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Max Scherzer's no-hitter could be a good omen for Mets after all

Max Scherzer #31 of the Washington Nationals pitches

Max Scherzer #31 of the Washington Nationals pitches in the first inning against the New York Mets during game two of a doubleheader at Citi Field on Saturday, Oct. 3, 2015 in the Queens Borough of New York City. Credit: Jim McIsaac

There are two words of encouragement for the Mets: Bob Moose. He is the Pirates pitcher who threw a no-hitter against the Mets on Sept. 20, 1969, which obviously didn't prove toxic. Twenty-six days later, the Mets won the World Series.

This is not to say that Max Scherzer just clinched the championship for the Mets by thoroughly dominating them and throwing a no-hitter with 17 strikeouts. It just means that it was only one game. It was a reminder that this season is another historic moment for the Mets. And it says that the Mets always seem to do things the hard way.

As coronations go, Saturday was not particularly royal. It was the first day that the Mets played at Citi Field as 2015 National League East champions and they lost a doubleheader to the Nationals. The first game was played on a raw afternoon and many ticket-holders didn't make it. The second was embarrassing as Scherzer pitched his second no-hitter of the season. It was odd, seeing the Nationals celebrating on the Mets' field.

"Look, I get that they won the division, they're trying to get home-field advantage. They're trying to give everything they've got. I understand what's at stake," Scherzer said. "But as a major-league baseball player, it doesn't matter if you're in it or you're out of it, you have to give your 'A' effort no matter what. I thought tonight as a team we did that."

It continued an annoying stretch for the Mets, who have scored one run in their past 35 innings and lost five straight. That is partly because Terry Collins has chosen to start a spring training-caliber lineup twice in the past three games, preferring to rest many regulars over going full-bore after home-field advantage in the National League Division Series (the Dodgers clinched that Saturday night). It is partly because they have been unable to shake their emotional hangover after clinching the title in Cincinnati a week ago Saturday.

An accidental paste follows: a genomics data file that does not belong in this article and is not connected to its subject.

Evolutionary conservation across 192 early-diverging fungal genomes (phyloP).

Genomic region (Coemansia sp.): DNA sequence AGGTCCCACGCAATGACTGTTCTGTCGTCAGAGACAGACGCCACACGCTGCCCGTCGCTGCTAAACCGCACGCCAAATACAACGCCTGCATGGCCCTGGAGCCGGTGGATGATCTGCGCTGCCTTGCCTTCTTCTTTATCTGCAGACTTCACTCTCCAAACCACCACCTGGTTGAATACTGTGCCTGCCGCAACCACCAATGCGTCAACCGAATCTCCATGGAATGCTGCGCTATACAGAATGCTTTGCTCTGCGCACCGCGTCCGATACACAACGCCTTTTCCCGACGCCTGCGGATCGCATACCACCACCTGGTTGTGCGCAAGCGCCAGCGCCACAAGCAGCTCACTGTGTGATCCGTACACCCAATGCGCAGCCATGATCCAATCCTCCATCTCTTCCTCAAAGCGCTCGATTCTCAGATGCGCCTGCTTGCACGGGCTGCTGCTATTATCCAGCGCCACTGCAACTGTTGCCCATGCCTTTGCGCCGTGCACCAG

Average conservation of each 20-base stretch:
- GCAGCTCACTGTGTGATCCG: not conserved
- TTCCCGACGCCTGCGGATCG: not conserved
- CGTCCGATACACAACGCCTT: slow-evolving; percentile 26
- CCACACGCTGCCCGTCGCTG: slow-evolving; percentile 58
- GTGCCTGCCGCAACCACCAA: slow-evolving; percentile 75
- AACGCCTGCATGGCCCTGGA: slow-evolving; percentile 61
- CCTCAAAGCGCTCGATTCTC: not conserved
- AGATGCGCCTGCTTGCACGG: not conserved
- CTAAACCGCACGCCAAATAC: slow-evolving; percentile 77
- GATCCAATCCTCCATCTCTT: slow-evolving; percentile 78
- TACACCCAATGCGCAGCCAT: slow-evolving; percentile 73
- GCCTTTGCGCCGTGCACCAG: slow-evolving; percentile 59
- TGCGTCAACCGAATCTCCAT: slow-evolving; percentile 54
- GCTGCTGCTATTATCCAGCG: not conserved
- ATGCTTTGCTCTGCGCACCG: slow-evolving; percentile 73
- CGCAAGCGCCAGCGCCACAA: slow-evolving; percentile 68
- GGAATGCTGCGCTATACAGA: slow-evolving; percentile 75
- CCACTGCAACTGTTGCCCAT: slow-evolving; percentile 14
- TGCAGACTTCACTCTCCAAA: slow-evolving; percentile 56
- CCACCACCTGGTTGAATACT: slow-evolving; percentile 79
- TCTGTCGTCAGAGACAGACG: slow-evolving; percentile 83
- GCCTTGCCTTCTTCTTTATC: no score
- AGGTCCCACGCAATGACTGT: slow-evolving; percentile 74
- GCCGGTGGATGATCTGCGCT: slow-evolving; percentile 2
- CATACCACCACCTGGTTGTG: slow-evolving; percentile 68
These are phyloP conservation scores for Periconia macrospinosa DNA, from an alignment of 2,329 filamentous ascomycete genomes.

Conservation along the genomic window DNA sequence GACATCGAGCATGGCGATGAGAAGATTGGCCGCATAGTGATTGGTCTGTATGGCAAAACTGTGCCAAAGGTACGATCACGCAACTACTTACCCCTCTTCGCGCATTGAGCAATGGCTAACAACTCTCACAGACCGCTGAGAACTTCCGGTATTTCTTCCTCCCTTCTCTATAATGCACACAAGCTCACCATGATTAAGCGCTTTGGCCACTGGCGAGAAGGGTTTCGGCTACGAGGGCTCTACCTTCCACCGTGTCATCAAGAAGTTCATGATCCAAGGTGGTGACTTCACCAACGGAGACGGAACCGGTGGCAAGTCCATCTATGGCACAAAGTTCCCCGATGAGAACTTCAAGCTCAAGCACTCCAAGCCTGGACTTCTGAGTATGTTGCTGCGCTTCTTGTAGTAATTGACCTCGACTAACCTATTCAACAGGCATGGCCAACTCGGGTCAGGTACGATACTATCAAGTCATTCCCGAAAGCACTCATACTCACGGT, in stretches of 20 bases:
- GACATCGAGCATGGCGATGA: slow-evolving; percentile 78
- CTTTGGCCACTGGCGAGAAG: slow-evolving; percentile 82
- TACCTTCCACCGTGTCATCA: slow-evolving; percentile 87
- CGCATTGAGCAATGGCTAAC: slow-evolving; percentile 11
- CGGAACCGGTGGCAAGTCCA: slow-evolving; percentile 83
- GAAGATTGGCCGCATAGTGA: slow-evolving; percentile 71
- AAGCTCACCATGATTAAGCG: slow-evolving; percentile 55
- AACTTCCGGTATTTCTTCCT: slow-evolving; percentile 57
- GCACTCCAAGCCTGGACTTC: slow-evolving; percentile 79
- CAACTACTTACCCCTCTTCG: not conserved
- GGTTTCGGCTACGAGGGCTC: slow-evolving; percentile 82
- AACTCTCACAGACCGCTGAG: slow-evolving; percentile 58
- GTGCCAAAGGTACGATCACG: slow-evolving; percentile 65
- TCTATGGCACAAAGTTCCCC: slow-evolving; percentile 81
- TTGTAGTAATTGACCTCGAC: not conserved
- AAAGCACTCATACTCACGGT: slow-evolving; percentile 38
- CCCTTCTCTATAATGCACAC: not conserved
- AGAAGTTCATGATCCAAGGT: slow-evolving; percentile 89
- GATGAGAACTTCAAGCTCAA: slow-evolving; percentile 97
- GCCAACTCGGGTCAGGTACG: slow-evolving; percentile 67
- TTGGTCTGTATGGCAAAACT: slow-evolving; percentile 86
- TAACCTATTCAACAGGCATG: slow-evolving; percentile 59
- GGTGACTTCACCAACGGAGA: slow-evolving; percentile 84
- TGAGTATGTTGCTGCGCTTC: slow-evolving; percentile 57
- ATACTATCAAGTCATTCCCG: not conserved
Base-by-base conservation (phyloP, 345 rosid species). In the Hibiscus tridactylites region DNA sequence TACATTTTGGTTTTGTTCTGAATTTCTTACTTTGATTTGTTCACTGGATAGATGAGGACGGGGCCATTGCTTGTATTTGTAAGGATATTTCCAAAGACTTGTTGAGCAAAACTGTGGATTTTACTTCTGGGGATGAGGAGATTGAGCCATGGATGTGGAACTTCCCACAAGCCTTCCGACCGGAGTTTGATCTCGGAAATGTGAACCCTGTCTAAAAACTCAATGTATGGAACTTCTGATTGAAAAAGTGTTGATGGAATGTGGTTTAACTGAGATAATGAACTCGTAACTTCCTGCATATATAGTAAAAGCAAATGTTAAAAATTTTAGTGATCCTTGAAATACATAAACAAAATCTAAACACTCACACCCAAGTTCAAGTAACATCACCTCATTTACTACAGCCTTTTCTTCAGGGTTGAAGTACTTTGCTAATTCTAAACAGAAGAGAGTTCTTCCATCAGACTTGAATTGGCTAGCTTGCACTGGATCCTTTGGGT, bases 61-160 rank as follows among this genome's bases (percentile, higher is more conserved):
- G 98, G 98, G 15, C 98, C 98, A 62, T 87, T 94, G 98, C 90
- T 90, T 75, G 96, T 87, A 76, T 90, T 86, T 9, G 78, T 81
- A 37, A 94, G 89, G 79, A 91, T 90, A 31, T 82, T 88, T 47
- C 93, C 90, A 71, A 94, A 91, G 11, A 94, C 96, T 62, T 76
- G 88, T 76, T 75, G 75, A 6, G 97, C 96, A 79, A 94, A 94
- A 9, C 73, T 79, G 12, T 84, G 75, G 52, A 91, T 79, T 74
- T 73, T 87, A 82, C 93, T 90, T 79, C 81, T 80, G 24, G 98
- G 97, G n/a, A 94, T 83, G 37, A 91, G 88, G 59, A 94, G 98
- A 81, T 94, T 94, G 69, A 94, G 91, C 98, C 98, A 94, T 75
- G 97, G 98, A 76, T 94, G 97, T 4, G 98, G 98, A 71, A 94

Of course, it was largely due to an effort by a superstar pitcher in Scherzer, who eclipsed a stellar effort by Matt Harvey (no earned runs, 11 strikeouts) and made you wonder how the Nationals' season went so wrong and how a heavy favorite lost the division to the Mets.

"It's been a disappointing season for our team. There's no doubt about that," Scherzer said. "That's why this is bittersweet. We wish we were playing longer in October but we're not."

Still, words do not easily describe what this title means to Mets fans. The Mets themselves probably don't even know, although Noah Syndergaard has an inkling. A rookie who has not been here a full season, he acknowledged -- after a 10-strikeout no-decision in the first game -- that a big reason he pitches so much better at home than on the road is that there is something in the air here.

"I walk outside my apartment and I get recognized at least one or two times just walking around. It's awesome," said Syndergaard, who is 7-2 with a 2.46 ERA at Citi Field and 2-5, 4.23 everywhere else. "Every time I see somebody, it's 'Let's Go Mets!' or they call me Thor or something along those lines. It's an unbelievable feeling. I'm extremely blessed to be here."

Innately, he knows that Mets fans are a special breed. They live in a market dominated by the most accomplished sports franchise in the history of American sports, and in many cases, they share an office or even a dinner table with someone who points that out a few times a day. Undaunted, Mets fans live for moments like the ones they've had late this summer and early this fall.

The problem is, nothing ever comes easily for the Mets. Not in 1969, when Moose had them off their game, nor in 1973, when Tug McGraw's "Ya Gotta Believe" began as a sardonic mimicry of M. Donald Grant's pep talk and became a trademark. Not in 1999, when they were almost eliminated in the regular season before lasting two playoff rounds.

And definitely not Saturday night. This was a night that made you worry a little about the Mets, and made you use Mets lexicon to talk about the opponent.


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